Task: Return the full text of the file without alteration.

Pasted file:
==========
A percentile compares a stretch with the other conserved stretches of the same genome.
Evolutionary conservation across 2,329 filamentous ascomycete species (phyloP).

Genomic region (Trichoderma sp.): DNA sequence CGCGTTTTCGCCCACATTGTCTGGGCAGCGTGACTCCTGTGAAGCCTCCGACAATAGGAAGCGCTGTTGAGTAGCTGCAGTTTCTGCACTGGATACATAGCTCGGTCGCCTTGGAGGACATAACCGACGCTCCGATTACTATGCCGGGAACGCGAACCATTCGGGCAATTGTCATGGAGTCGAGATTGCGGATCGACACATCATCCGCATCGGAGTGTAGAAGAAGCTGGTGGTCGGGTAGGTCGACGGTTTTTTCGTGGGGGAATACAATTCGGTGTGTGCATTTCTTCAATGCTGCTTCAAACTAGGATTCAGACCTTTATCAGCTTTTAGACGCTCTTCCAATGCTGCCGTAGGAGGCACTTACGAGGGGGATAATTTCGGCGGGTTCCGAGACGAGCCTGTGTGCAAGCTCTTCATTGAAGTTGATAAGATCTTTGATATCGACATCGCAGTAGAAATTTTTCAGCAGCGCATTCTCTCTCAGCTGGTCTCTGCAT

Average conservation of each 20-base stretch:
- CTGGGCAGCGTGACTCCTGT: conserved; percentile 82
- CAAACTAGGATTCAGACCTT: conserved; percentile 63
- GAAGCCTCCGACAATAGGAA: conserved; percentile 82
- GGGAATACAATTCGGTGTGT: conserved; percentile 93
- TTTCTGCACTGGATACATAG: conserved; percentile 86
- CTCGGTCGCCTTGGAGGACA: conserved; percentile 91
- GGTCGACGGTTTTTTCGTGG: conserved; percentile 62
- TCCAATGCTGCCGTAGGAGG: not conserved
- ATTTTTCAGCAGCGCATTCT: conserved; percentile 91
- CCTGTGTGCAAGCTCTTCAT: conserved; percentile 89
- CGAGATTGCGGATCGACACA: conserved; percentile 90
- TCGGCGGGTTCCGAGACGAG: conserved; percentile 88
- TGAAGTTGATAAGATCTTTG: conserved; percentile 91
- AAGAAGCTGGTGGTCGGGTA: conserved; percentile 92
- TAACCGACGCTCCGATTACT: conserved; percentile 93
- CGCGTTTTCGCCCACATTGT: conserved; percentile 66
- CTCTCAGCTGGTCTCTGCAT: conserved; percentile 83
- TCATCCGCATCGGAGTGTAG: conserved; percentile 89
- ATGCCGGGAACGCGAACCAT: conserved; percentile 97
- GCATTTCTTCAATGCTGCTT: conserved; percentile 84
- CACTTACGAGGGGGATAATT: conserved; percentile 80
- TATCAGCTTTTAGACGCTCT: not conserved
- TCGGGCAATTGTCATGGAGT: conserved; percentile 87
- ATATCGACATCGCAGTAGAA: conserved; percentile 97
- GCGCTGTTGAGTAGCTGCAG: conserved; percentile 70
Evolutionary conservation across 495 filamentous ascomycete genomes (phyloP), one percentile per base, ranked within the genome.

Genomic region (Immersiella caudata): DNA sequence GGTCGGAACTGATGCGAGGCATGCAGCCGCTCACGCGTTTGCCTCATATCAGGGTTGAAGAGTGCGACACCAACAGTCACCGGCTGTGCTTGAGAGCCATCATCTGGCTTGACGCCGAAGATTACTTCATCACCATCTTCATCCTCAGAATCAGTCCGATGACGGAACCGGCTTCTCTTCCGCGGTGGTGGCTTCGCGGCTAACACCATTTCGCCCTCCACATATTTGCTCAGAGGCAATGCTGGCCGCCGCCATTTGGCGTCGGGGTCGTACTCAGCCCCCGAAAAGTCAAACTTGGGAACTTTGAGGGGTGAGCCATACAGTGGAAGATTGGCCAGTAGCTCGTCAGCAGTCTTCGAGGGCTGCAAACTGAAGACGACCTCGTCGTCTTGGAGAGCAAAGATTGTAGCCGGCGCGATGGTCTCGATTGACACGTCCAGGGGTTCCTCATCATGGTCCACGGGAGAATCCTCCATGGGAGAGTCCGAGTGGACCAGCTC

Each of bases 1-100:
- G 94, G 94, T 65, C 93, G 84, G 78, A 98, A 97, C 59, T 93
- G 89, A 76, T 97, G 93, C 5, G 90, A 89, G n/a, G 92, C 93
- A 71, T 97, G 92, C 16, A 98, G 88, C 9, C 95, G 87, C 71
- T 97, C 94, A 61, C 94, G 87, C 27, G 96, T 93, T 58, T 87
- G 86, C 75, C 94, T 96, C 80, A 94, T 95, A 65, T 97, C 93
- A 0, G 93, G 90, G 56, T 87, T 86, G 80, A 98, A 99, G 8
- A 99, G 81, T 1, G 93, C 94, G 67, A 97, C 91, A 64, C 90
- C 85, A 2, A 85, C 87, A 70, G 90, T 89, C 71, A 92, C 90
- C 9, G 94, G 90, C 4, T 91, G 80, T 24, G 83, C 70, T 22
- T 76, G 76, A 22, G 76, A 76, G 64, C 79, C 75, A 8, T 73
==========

A percentile compares a stretch with the other conserved stretches of the same genome.
Evolutionary conservation across 2,329 filamentous ascomycete species (phyloP).

Genomic region (Trichoderma sp.): DNA sequence CGCGTTTTCGCCCACATTGTCTGGGCAGCGTGACTCCTGTGAAGCCTCCGACAATAGGAAGCGCTGTTGAGTAGCTGCAGTTTCTGCACTGGATACATAGCTCGGTCGCCTTGGAGGACATAACCGACGCTCCGATTACTATGCCGGGAACGCGAACCATTCGGGCAATTGTCATGGAGTCGAGATTGCGGATCGACACATCATCCGCATCGGAGTGTAGAAGAAGCTGGTGGTCGGGTAGGTCGACGGTTTTTTCGTGGGGGAATACAATTCGGTGTGTGCATTTCTTCAATGCTGCTTCAAACTAGGATTCAGACCTTTATCAGCTTTTAGACGCTCTTCCAATGCTGCCGTAGGAGGCACTTACGAGGGGGATAATTTCGGCGGGTTCCGAGACGAGCCTGTGTGCAAGCTCTTCATTGAAGTTGATAAGATCTTTGATATCGACATCGCAGTAGAAATTTTTCAGCAGCGCATTCTCTCTCAGCTGGTCTCTGCAT

Average conservation of each 20-base stretch:
- CTGGGCAGCGTGACTCCTGT: conserved; percentile 82
- CAAACTAGGATTCAGACCTT: conserved; percentile 63
- GAAGCCTCCGACAATAGGAA: conserved; percentile 82
- GGGAATACAATTCGGTGTGT: conserved; percentile 93
- TTTCTGCACTGGATACATAG: conserved; percentile 86
- CTCGGTCGCCTTGGAGGACA: conserved; percentile 91
- GGTCGACGGTTTTTTCGTGG: conserved; percentile 62
- TCCAATGCTGCCGTAGGAGG: not conserved
- ATTTTTCAGCAGCGCATTCT: conserved; percentile 91
- CCTGTGTGCAAGCTCTTCAT: conserved; percentile 89
- CGAGATTGCGGATCGACACA: conserved; percentile 90
- TCGGCGGGTTCCGAGACGAG: conserved; percentile 88
- TGAAGTTGATAAGATCTTTG: conserved; percentile 91
- AAGAAGCTGGTGGTCGGGTA: conserved; percentile 92
- TAACCGACGCTCCGATTACT: conserved; percentile 93
- CGCGTTTTCGCCCACATTGT: conserved; percentile 66
- CTCTCAGCTGGTCTCTGCAT: conserved; percentile 83
- TCATCCGCATCGGAGTGTAG: conserved; percentile 89
- ATGCCGGGAACGCGAACCAT: conserved; percentile 97
- GCATTTCTTCAATGCTGCTT: conserved; percentile 84
- CACTTACGAGGGGGATAATT: conserved; percentile 80
- TATCAGCTTTTAGACGCTCT: not conserved
- TCGGGCAATTGTCATGGAGT: conserved; percentile 87
- ATATCGACATCGCAGTAGAA: conserved; percentile 97
- GCGCTGTTGAGTAGCTGCAG: conserved; percentile 70
Evolutionary conservation across 495 filamentous ascomycete genomes (phyloP), one percentile per base, ranked within the genome.

Genomic region (Immersiella caudata): DNA sequence GGTCGGAACTGATGCGAGGCATGCAGCCGCTCACGCGTTTGCCTCATATCAGGGTTGAAGAGTGCGACACCAACAGTCACCGGCTGTGCTTGAGAGCCATCATCTGGCTTGACGCCGAAGATTACTTCATCACCATCTTCATCCTCAGAATCAGTCCGATGACGGAACCGGCTTCTCTTCCGCGGTGGTGGCTTCGCGGCTAACACCATTTCGCCCTCCACATATTTGCTCAGAGGCAATGCTGGCCGCCGCCATTTGGCGTCGGGGTCGTACTCAGCCCCCGAAAAGTCAAACTTGGGAACTTTGAGGGGTGAGCCATACAGTGGAAGATTGGCCAGTAGCTCGTCAGCAGTCTTCGAGGGCTGCAAACTGAAGACGACCTCGTCGTCTTGGAGAGCAAAGATTGTAGCCGGCGCGATGGTCTCGATTGACACGTCCAGGGGTTCCTCATCATGGTCCACGGGAGAATCCTCCATGGGAGAGTCCGAGTGGACCAGCTC

Each of bases 1-100:
- G 94, G 94, T 65, C 93, G 84, G 78, A 98, A 97, C 59, T 93
- G 89, A 76, T 97, G 93, C 5, G 90, A 89, G n/a, G 92, C 93
- A 71, T 97, G 92, C 16, A 98, G 88, C 9, C 95, G 87, C 71
- T 97, C 94, A 61, C 94, G 87, C 27, G 96, T 93, T 58, T 87
- G 86, C 75, C 94, T 96, C 80, A 94, T 95, A 65, T 97, C 93
- A 0, G 93, G 90, G 56, T 87, T 86, G 80, A 98, A 99, G 8
- A 99, G 81, T 1, G 93, C 94, G 67, A 97, C 91, A 64, C 90
- C 85, A 2, A 85, C 87, A 70, G 90, T 89, C 71, A 92, C 90
- C 9, G 94, G 90, C 4, T 91, G 80, T 24, G 83, C 70, T 22
- T 76, G 76, A 22, G 76, A 76, G 64, C 79, C 75, A 8, T 73